New Clues To Why Poor Nutrition In The Womb Leads To Obesity Later In Life -- Sciencedaily

Nutrition organization-sponsored conference busts whole-grain myths | TribLIVE





When the pups were adults, the researchers used a mass spectrometry technique called MALDI-TOF/TOF to determine how proteins present in their fat tissue differed from tissue of rats that received normal prenatal nutrition. MALDI-TOF/TOF mass spectrometry provides highly sensitive analysis of global protein levels. The female adult rats that experienced poor prenatal nutrition developed obesity and showed lower levels of 18 proteins and higher levels of four proteins, compared to normal rats. The males with poor prenatal nutrition did not develop obesity but still had lower levels of 12 proteins and higher levels of 17 proteins. When the researchers looked at the metabolic pathways in which these proteins were involved, they found that the protein changes seen in the females were tied to impaired glucose metabolism while cellular energy production was mainly affected in males. Because the affected proteins differed between male and female rats, the results suggest that poor prenatal nutrition has different long-term effects in males and females. "We did not select a protein or group of proteins to study in advance -- we studied the whole pool of possible proteins that might be expressed in the fat tissue, which is in the range of hundreds," said Ribeiro, who will present the research at the American Physiological Society (APS) Annual Meeting during Experimental Biology 2015. "Our approach allows the identification of proteins that no one else thought were involved. Now it is necessary to perform more studies to understand how the metabolic differences we observed relate to susceptibilities for developing obesity." Now that the researchers have pinpointed which proteins are affected by prenatal undernutrition, they can conduct further experiments to explore how each one might contribute to the development of obesity. For the original version including any supplementary images or video, visit http://www.sciencedaily.com/releases/2015/03/150331100817.htm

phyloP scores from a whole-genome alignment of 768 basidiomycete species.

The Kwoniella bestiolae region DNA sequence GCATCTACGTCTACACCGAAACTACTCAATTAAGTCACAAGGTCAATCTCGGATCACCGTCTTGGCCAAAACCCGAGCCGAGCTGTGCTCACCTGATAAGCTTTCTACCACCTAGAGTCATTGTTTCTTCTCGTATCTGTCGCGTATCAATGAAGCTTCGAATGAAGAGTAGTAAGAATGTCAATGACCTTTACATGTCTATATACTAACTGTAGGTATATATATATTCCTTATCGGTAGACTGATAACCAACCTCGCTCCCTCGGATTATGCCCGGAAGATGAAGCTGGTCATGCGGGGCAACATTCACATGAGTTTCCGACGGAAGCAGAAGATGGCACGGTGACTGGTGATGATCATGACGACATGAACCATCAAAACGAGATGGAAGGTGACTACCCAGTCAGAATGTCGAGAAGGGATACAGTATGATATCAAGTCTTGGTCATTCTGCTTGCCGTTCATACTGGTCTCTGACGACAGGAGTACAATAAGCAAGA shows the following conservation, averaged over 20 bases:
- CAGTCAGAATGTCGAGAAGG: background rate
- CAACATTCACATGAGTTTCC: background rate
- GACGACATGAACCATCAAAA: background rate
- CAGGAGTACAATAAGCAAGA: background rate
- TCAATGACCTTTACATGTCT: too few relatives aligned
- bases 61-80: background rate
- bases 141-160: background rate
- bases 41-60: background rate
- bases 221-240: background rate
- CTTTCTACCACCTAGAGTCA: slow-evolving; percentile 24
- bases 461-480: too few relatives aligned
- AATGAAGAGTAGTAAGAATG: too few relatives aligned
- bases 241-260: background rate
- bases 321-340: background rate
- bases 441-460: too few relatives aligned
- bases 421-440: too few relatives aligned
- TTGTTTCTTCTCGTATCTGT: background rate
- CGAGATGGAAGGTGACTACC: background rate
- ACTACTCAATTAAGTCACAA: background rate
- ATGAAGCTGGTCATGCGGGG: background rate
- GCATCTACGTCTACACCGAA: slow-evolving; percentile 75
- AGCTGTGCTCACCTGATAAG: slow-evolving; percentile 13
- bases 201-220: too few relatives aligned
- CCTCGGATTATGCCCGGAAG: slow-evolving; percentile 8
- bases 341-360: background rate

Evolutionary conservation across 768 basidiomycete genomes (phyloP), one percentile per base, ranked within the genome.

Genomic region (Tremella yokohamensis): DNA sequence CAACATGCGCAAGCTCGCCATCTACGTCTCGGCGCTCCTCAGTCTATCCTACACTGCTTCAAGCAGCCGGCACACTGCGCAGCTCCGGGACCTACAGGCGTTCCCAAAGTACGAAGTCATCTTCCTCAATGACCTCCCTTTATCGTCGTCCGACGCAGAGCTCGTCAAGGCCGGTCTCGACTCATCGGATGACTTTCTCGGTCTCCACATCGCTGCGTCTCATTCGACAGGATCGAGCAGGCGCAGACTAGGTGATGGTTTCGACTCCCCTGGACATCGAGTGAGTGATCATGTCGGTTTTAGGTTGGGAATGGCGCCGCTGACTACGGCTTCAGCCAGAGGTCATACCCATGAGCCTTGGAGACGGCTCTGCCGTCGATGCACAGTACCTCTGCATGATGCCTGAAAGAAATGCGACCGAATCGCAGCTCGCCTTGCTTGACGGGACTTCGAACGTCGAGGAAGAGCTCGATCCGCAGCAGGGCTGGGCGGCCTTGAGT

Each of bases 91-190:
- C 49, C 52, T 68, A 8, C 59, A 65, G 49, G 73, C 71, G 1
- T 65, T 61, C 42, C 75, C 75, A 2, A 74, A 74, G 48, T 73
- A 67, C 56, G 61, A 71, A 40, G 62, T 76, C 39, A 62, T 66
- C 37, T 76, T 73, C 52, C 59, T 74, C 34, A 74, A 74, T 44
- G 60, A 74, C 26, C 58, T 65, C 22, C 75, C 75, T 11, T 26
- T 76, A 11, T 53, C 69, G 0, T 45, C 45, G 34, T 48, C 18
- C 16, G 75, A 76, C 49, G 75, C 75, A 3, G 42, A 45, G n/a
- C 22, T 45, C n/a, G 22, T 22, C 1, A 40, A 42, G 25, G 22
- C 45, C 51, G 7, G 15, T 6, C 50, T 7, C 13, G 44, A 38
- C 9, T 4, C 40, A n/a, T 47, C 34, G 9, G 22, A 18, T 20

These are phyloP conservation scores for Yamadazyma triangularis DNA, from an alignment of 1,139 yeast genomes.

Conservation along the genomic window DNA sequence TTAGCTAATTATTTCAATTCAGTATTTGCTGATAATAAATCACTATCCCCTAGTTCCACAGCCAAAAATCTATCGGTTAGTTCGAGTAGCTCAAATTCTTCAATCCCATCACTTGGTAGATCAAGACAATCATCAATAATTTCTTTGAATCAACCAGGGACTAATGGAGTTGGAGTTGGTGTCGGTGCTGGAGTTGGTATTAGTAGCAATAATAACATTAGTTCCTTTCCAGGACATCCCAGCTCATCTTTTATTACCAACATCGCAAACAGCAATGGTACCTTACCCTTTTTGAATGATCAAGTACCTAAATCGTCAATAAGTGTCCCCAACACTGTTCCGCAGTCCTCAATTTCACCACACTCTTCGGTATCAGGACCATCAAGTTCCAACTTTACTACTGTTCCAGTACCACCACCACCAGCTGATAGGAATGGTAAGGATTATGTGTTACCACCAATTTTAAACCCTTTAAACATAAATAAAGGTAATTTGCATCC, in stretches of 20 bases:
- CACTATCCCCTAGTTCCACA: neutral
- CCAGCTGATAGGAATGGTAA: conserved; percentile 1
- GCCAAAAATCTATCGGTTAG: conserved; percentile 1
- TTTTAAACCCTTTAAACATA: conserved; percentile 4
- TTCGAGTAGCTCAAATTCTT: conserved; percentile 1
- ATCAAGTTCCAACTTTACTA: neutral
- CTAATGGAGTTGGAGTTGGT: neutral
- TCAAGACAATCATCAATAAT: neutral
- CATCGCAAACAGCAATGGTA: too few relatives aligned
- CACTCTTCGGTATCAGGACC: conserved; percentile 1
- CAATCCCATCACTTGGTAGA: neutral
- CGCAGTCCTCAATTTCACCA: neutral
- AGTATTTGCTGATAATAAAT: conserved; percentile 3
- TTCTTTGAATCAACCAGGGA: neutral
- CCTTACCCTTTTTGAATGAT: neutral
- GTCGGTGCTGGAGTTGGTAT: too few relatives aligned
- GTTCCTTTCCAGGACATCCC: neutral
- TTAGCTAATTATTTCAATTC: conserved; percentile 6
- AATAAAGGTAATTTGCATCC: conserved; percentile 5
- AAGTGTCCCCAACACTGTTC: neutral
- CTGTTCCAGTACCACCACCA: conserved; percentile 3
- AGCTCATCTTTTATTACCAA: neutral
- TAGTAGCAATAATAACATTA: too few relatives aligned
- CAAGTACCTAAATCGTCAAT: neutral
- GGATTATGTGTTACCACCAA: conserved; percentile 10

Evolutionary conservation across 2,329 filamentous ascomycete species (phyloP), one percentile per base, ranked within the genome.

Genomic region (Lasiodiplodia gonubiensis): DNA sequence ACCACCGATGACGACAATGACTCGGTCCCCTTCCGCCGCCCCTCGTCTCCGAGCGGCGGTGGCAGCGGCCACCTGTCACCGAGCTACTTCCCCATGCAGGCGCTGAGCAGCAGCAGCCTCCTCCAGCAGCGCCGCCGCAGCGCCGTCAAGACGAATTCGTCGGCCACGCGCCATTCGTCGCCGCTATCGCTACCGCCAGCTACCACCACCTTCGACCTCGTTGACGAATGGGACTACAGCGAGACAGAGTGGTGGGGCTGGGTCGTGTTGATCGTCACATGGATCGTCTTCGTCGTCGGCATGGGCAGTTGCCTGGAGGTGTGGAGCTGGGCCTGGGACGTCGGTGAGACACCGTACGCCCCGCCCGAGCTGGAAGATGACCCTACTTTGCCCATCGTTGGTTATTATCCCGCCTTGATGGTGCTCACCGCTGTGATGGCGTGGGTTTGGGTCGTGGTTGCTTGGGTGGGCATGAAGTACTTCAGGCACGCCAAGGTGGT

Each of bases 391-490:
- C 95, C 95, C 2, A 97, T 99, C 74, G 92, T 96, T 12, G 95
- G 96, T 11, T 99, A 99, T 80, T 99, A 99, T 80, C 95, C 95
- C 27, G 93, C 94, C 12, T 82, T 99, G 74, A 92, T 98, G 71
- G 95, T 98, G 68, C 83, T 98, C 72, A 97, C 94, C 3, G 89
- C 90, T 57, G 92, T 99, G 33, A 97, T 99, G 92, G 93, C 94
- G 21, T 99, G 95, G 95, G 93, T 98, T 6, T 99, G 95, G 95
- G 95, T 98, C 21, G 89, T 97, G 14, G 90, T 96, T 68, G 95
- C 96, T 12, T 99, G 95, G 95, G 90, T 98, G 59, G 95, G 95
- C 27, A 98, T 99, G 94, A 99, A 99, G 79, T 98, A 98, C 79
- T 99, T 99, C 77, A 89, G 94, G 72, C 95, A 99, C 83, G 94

Nutrition 21, LLC Announces the Presentation of Proteomic Results of a Nitrosigine Clinical Study at the Renowned Experimental Biology 2015 Annual Meeting